29 June 2022
I am noticing lots of people using pronouns or indicating their pronouns on social media or on their email signature. If you need to clarify for someone what your gender is, I get it. But I feel stupid doing it – it is pretty obvious I am a man and I don’t know why I should have to include it. I am feeling some pressure to do so, even though I don’t want to. What should I do?
Sharing pronouns is a simple way to normalise not assuming someone’s gender and it’s one of the ways we can ensure we’re driving inclusive workplaces. No one should force you to share your pronoun if you’re not comfortable to do so. I think of it as making it easier for those who are transgender, non-binary or gender non-conforming to share their pronouns as well, should they wish to. For those of us who have not had to worry about which pronoun to use, it might be easy to think this is an unimportant issue. However, if you’re someone who is constantly questioned or misgendered, it is a very small, positive way we can help support them.
I work in a private allied health practice that mostly sees school-aged kids. My employer has stated that they prefer for leave to be taken during the school holidays because many clients prefer to take a break from sessions during the holidays. Would it be reasonable for a request to take leave during the school term to be declined for no other reason than it not being the school holidays? It seems unreasonable for me to have 40 weeks a year blocked out from taking leave. What do you think?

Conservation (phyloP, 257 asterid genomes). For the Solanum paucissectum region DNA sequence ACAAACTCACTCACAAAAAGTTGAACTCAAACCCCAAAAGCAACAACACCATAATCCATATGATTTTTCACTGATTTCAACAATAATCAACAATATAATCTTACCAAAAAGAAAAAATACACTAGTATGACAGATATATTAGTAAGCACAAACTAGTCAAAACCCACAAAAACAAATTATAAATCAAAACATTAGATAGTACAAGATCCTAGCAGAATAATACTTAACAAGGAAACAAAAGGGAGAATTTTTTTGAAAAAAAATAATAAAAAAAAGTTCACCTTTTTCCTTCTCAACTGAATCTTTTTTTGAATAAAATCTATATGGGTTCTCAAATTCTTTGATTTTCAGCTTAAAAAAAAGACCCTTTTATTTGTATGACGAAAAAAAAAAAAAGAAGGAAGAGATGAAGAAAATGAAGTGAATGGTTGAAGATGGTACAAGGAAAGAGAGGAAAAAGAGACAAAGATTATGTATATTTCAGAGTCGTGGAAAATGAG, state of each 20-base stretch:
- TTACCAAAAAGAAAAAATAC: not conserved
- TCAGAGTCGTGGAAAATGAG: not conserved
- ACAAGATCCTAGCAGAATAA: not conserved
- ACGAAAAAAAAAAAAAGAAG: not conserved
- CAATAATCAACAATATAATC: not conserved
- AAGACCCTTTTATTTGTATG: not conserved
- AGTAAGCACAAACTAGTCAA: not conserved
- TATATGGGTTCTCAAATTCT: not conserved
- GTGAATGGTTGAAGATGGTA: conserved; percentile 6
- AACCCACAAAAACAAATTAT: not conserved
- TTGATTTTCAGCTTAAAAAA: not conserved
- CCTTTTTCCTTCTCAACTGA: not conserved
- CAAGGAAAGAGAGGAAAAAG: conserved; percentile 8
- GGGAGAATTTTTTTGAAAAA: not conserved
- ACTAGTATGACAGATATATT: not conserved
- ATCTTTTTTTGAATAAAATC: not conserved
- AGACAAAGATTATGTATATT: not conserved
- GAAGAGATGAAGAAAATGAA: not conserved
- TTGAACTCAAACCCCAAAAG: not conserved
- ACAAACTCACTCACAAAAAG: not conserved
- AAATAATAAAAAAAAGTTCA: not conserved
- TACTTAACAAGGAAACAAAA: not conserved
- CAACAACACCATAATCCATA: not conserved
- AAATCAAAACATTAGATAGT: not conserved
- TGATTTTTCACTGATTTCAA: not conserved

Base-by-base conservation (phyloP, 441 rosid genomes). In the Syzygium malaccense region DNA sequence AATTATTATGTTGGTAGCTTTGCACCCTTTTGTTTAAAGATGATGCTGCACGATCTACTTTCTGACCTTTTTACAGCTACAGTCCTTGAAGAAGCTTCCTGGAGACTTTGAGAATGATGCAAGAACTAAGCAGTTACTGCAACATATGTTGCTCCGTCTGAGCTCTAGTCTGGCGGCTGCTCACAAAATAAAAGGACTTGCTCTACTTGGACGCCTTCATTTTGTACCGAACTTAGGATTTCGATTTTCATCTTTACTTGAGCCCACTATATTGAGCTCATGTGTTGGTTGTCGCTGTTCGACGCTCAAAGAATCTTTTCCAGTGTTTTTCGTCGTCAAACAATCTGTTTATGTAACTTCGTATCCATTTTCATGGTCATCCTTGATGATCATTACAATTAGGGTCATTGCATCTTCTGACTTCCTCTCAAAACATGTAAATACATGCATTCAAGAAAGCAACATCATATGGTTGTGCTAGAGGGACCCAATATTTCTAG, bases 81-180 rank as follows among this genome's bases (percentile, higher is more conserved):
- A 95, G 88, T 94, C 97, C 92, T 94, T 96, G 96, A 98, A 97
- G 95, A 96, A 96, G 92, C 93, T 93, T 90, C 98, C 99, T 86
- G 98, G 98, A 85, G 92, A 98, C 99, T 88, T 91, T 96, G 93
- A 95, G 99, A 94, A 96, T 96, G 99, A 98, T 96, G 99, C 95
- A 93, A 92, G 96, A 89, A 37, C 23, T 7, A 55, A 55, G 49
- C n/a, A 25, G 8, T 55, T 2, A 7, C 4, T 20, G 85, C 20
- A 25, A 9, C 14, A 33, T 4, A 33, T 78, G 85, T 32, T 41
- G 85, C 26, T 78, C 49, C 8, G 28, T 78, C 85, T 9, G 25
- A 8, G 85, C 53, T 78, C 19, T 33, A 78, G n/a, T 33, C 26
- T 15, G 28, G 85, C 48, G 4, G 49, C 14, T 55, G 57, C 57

As neat and tidy as it would be to only have employees take leave during school holidays, life just doesn’t work that way. Under this policy, I assume if you need to take leave because someone was getting married interstate or overseas during a school term, you would need to miss the wedding? That is not reasonable so while your employer is trying to enforce a blanket rule, in reality, they will need to show greater flexibility depending on individual circumstances. Have you tried speaking to your boss about their decision and tried to understand whether there is any flexibility? If enough people you work with are bothered by this, perhaps you consider going together to ask your practice manager to review the policy and come up with a plan that is far more consultative and fair.
It’s time for me to look for a new role. The risk with any new job is that somewhere that looks good from the outside, in reality has a poor management culture, and ends up being somewhere I don’t want to work. If I am offered a position, I would love to ask for “manager references” for the manager to whom I’d be reporting, but I’ve never heard of this being done. Assuming that you don’t know someone in the organisation who can give the lowdown, what’s the best way to find out?
I love that idea – a rating system like Uber, but for bosses. Now that would keep leaders on their toes! Have you checked out the website Glassdoor? More and more Australian companies are finding themselves on this website where past and current employees share anonymous views on their employers and what it was like to work for their company.
While the reviews might not be as specific as an individual manager (defamation laws are pretty tough in Australia), it does give unfiltered information on what it is like to work for a company from those in the know. Of course, you need to be cautious with any anonymous review. The person writing it may have had a bad experience and are venting their concerns to anyone who will listen. These reviews may not reflect most employees’ experiences.
In an interview you might also want to ask questions about what kinds of themes are coming through in engagement surveys and what areas of the culture the company is working on at the moment. Remember, it is a hot market for employees so you have the chance to interview the company as much as they are interviewing you. It should be a two-way conversation.
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